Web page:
PBS News Hour recently ran a long story about the decline in earthquakes here, but it didn’t even get to the point that the drop in quakes corresponds with less fossil-fuel drilling until the bottom of the story or even forcefully point out that we’re still getting rattled by 4.0-magnitude or higher temblors here.
Why is Oklahoma seeing fewer earthquakes? Scientists point to new oil & gas ruleshttps://t.co/pgEWXxIz4H
— PBS NewsHour (@NewsHour) August 28, 2016
The story by Michael D. Regan is well-written and documented, but the slant is the fictional script that’s getting sold these days by the oil and gas industry and state officials. The script is that the Oklahoma Corporation Commission has instituted new regulations on injection wells used in hydraulic fracturing, or fracking, and thus all is well now when it comes to the earthquake problem here.
I think it’s fair to note that there’s been a decline in earthquakes, but it’s really really relative. I’ve written about the numbers previously. Read my most recent take on the numbers. The numbers get reported in all kinds of different ways according to magnitude and yearly and monthly comparisons. I think the oil and gas industry likes this ongoing confusion because, well, it keeps us all confused. Here’s how PBS put it:
The U.S. Geological Survey announced that the state has experienced 461 3-magnitude earthquakes or larger in 2016, down from 592 during the same period a year ago.
Does that seem like a seismic decrease—wordplay intended—given the world oil glut and the decrease in drilling here? Even if you think that’s the case, isn’t 461 3.0-magnitude or above earthquakes still a lot for a place that is not known for much seismic activity in the first place?
I guess it seems like it to PBS. I don’t know why. This is about the only qualification in the story: “While some are attributing the drop to new regulations overseen by the OCC, others posit the decrease in oil and gas production caused by lower prices may also have been a factor.”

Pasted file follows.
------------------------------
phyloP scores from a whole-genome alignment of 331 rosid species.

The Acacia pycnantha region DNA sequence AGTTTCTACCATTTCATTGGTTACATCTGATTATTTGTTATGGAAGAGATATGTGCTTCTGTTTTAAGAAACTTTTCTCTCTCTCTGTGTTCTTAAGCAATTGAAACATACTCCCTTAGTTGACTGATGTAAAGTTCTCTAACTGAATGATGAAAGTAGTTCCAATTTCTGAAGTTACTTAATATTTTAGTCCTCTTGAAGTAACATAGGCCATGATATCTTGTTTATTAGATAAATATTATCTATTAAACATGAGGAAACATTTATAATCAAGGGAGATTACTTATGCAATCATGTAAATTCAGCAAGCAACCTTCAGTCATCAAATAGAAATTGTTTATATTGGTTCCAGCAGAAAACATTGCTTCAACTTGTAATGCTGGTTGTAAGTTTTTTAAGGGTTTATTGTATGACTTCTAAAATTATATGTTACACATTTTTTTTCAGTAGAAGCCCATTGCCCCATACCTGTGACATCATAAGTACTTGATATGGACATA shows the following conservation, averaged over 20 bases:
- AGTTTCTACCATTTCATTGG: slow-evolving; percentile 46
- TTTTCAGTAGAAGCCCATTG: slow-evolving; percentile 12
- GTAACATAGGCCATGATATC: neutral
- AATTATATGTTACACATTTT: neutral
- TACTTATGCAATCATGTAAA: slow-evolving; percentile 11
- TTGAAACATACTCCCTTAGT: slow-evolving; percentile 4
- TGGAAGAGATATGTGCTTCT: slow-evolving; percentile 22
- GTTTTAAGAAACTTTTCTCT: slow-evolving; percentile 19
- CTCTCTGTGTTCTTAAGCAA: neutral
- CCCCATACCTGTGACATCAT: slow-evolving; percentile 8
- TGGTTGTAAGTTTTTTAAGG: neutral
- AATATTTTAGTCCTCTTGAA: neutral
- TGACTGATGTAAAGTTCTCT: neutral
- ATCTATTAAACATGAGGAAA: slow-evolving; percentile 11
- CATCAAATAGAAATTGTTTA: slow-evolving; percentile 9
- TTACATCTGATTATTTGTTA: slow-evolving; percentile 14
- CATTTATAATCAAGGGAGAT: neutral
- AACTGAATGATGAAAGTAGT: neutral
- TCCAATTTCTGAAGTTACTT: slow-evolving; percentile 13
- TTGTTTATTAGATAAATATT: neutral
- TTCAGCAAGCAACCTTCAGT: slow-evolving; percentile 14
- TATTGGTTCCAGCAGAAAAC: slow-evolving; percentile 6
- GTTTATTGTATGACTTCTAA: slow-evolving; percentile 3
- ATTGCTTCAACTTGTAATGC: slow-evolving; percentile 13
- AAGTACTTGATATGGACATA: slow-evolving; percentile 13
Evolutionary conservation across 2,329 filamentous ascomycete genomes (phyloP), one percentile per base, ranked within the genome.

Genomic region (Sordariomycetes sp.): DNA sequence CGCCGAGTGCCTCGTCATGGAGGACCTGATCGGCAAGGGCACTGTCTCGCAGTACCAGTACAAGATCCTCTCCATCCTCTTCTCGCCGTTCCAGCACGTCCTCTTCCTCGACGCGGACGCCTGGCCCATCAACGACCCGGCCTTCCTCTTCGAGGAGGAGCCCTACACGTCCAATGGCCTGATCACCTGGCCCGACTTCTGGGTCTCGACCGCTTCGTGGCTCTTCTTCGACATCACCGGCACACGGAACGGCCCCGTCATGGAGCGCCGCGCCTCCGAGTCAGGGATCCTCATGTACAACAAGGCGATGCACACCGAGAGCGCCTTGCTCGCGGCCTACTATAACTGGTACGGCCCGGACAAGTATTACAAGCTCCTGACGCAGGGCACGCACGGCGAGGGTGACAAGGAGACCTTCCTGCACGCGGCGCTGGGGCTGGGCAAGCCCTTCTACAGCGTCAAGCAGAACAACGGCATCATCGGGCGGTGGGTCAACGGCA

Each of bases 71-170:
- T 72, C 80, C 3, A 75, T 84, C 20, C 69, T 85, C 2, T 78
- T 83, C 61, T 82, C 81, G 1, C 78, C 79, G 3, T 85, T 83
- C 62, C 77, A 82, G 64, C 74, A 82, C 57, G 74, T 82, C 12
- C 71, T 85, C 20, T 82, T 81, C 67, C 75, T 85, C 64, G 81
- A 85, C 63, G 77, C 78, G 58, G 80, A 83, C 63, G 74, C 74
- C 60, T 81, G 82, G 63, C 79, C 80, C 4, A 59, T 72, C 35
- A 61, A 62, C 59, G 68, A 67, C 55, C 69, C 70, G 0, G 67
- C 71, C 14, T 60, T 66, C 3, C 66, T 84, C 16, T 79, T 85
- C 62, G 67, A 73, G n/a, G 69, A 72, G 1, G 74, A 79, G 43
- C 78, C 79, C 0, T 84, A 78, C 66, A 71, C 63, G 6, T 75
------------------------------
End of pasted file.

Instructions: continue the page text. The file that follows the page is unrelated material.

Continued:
Again, the story is well-documented and probably accurate in its data at its point in time, but it doesn’t pass the common sense test to me at all. We’ve experienced 4.0-magnitude quakes in the last month here. I just did a quick check as I’m writing this. There was a 3.7-magnitude earthquake reported near Enid in the past couple of days.
Fracking is a process in which water laced with toxins is injected into the ground to create fissures in rock formations that release oil and natural gas. The wastewater is then injected underground into what are called disposal or injection wells. Scientists have repeatedly confirmed that the disposal well process has triggered all the recent earthquakes here.
I think this is the major human element to the story not captured by the PBS story.
The thing about writing anything about earthquakes here, and I know this as well as anyone, is that as soon as you publish something about them, the numbers are already obsolete or the area of the state where the quakes are striking is changing. I’ve literally been writing about the earthquake situation here several times when an earthquake has rattled my home or office. What number should I use when I’m writing about the number of earthquakes here, and I experience a couple of earthquakes in a row?
Another way too obvious point is that the oil and gas industry has a vested interest in downplaying the earthquake emergency here just for legal reasons alone, and they get supported in this interest by corporate media outlets, such as The Oklahoman. It’s also obvious that state officials want people to think they’re doing something about it.
This fictional script about the big decline in earthquakes, as I continue to point out, is a press release for the oil and gas industry.
It’s not news, and if any scientists want to sign off on the idea that 461 earthquakes of 3.0-magnitude or above in a place like Oklahoma is some sort of victory or a great thing or a sign of better days to come, then, frankly, they need to turn in their doctorates and find another line of work.